Mothers’ strategies to strengthen their daughters’ body image

Maya Maor, Julie Cwikel

Research output: Contribution to journalArticlepeer-review

23 Scopus citations


Existing studies of the mother–daughter relationship have focused mainly on the transfer of negative body image messages or on risk of eating disorders, and have paid little attention to how this relationship might serve as a resource for building body-acceptance or resilience to disordered eating. On the basis of a secondary analysis of four qualitative samples, we examined how mothers and their now-adult daughters reflect on the ways in which the mothers tried to promote positive body image and resilience to body dissatisfaction in their daughters. Using a content analysis, we have identified five strategies: (a) filtering – being cautious and sensitive in communicating about body image issues, (b) transmitting awareness of the dangers of eating disorders, (c) positive reinforcement – providing affirmations in regard to daughters’ bodies; (d) discussion – providing tools for criticism of the dominant body-related social discourse; and (e) positivity – shifting the focus from food, body-size and weight loss to making healthy choices and taking pleasure in food. Identification of these strategies emphasizes the many potential avenues for growth and development inherent in mother–daughter relationships.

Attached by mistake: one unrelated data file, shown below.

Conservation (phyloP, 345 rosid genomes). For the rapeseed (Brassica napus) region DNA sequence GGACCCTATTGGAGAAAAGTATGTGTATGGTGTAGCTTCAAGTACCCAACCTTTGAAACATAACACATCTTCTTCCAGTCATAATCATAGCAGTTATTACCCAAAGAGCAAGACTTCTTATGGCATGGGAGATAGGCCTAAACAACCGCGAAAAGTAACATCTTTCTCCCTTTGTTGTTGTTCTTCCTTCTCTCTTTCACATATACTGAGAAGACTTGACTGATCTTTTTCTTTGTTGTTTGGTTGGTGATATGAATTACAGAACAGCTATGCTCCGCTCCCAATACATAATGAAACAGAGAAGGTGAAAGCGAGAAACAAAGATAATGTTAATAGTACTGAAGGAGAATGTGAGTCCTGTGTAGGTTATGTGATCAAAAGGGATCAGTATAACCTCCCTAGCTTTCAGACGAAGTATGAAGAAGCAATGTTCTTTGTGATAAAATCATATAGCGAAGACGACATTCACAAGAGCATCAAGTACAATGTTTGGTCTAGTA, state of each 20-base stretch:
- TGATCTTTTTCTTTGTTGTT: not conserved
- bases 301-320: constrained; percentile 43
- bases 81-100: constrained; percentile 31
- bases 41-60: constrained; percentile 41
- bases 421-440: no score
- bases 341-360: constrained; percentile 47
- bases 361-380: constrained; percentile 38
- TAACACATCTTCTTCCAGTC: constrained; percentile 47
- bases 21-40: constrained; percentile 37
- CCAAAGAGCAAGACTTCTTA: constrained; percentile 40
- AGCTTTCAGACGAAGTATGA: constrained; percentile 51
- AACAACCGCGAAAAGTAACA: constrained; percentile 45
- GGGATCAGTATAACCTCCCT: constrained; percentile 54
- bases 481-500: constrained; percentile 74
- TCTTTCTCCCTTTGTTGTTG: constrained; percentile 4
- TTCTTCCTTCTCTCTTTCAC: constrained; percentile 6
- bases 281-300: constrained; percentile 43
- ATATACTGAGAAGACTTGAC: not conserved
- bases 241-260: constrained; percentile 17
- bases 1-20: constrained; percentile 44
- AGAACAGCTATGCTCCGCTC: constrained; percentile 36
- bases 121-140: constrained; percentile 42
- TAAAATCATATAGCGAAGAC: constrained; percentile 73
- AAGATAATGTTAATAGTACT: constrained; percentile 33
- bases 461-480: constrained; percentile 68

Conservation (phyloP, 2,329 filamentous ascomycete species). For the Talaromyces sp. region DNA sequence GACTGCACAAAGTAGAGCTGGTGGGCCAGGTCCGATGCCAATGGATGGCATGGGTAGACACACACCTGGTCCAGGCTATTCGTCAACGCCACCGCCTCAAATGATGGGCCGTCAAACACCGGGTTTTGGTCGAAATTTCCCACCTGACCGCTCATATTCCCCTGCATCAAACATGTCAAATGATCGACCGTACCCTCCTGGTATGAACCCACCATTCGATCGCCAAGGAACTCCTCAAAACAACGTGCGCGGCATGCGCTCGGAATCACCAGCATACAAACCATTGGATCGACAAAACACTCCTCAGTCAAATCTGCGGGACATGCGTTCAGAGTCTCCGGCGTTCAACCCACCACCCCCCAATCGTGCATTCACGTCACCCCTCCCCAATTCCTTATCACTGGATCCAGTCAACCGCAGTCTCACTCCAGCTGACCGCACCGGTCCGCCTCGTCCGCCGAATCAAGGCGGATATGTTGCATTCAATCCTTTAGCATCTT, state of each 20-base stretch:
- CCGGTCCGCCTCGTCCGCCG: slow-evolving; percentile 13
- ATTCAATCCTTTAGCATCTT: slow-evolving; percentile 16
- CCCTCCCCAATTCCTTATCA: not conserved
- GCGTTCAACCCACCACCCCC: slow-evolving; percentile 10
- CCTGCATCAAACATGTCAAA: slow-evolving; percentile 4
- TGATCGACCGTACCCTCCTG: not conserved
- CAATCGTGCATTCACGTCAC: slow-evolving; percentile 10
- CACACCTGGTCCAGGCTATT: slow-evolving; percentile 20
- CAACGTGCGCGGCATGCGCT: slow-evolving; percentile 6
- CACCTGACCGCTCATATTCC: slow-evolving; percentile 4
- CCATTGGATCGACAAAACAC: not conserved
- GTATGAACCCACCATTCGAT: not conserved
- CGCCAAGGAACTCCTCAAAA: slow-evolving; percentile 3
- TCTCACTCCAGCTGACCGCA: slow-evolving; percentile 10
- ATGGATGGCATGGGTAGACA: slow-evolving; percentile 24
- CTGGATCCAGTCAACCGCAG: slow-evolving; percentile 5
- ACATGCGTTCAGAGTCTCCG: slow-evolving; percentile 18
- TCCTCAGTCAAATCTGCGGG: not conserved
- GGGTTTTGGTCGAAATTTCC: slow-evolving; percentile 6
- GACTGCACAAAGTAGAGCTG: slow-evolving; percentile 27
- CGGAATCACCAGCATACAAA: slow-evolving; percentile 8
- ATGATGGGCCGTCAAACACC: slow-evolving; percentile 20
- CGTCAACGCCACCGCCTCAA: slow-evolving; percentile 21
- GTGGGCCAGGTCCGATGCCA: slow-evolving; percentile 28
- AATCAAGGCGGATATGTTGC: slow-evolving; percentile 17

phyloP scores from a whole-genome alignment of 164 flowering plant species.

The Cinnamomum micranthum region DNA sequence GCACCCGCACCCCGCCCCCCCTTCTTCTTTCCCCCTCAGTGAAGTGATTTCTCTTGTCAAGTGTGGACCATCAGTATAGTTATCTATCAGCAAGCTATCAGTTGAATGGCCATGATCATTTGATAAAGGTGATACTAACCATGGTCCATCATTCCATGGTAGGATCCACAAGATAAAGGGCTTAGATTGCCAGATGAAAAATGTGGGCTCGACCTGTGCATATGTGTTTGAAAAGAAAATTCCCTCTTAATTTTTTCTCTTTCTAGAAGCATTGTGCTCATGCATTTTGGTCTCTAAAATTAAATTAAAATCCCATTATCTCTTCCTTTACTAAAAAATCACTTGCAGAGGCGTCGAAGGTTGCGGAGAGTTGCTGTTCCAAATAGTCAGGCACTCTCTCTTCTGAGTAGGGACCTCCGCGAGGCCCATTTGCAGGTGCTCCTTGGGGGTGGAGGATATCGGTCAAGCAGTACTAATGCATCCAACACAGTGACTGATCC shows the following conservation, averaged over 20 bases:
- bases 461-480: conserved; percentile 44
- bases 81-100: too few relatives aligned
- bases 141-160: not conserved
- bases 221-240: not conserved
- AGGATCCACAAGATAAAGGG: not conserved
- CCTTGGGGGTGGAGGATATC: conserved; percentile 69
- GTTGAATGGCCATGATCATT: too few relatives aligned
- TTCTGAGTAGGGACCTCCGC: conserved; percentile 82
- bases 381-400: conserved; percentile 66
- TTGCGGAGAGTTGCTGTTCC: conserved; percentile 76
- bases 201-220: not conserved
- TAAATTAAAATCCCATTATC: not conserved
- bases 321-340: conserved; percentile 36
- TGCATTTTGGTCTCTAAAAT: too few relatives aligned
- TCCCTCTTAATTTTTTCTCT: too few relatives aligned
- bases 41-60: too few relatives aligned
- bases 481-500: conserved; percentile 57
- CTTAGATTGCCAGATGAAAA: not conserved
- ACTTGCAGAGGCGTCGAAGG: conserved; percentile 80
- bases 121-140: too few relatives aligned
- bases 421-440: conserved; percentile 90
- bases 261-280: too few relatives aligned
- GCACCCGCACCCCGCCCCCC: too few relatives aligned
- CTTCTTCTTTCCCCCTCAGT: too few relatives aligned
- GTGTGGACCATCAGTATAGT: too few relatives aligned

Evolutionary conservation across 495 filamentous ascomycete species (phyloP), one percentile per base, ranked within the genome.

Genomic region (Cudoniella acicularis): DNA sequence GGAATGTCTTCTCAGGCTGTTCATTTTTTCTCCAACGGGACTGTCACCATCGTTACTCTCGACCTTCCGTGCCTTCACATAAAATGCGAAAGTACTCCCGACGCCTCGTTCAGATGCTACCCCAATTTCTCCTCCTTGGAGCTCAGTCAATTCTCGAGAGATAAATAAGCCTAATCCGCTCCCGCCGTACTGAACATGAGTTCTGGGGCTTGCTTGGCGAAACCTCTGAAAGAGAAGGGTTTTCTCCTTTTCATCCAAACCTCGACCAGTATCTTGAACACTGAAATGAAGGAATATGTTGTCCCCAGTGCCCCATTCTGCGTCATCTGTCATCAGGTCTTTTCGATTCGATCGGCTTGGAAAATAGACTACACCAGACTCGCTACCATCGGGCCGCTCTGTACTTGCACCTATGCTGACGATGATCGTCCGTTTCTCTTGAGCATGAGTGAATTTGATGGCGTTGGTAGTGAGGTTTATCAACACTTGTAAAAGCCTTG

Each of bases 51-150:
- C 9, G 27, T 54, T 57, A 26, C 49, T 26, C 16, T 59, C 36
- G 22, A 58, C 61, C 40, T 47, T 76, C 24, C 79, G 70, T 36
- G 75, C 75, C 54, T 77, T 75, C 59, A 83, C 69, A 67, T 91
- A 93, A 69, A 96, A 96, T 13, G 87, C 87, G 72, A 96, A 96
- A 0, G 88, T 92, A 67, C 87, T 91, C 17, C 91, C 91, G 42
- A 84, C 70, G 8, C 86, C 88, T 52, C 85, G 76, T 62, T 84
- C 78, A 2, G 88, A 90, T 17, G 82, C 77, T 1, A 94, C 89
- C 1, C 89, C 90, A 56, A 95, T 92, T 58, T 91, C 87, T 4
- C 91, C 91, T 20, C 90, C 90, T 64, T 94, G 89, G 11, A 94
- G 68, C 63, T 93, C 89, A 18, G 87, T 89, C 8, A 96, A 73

Original languageEnglish
Pages (from-to)11-29
Number of pages19
JournalFeminism and Psychology
Issue number1
StatePublished - 1 Feb 2016
Externally publishedYes


  • body image
  • eating disorders
  • embodiment/bodily experiences
  • gender
  • mothers/mothering
  • parent–child
  • relationships
  • resilience


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